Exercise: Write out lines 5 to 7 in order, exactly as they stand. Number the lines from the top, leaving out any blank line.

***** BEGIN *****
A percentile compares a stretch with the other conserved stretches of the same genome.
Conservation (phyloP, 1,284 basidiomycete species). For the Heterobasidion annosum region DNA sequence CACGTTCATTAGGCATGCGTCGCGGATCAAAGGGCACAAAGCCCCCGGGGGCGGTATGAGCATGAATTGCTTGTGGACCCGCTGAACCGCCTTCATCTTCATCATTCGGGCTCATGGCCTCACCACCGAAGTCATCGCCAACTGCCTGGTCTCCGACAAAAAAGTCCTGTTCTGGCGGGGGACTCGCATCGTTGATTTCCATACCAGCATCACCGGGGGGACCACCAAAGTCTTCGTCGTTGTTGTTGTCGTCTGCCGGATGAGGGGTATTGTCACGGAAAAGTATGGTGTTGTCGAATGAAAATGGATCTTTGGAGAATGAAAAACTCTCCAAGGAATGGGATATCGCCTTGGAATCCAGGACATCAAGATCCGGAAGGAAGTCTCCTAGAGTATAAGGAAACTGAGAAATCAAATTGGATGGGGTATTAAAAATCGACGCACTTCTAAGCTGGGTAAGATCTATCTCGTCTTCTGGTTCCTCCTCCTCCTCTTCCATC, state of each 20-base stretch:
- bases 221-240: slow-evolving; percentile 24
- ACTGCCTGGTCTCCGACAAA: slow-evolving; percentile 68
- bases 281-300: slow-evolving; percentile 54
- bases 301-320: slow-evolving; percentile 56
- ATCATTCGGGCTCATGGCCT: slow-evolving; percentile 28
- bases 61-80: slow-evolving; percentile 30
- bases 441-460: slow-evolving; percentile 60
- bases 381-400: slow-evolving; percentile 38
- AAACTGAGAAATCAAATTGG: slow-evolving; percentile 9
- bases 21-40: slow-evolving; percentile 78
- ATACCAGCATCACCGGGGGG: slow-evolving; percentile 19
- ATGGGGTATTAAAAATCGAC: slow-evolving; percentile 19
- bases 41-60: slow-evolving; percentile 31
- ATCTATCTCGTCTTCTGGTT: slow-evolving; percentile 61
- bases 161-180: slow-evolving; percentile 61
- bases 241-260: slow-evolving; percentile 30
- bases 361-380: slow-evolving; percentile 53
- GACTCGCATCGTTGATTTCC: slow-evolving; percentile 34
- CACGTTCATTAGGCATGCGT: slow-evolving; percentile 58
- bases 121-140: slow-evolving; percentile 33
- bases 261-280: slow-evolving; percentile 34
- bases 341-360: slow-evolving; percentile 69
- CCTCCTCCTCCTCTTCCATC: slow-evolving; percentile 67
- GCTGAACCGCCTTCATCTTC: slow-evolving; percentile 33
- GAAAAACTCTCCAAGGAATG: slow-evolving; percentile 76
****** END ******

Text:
- bases 281-300: slow-evolving; percentile 54
- bases 301-320: slow-evolving; percentile 56
- ATCATTCGGGCTCATGGCCT: slow-evolving; percentile 28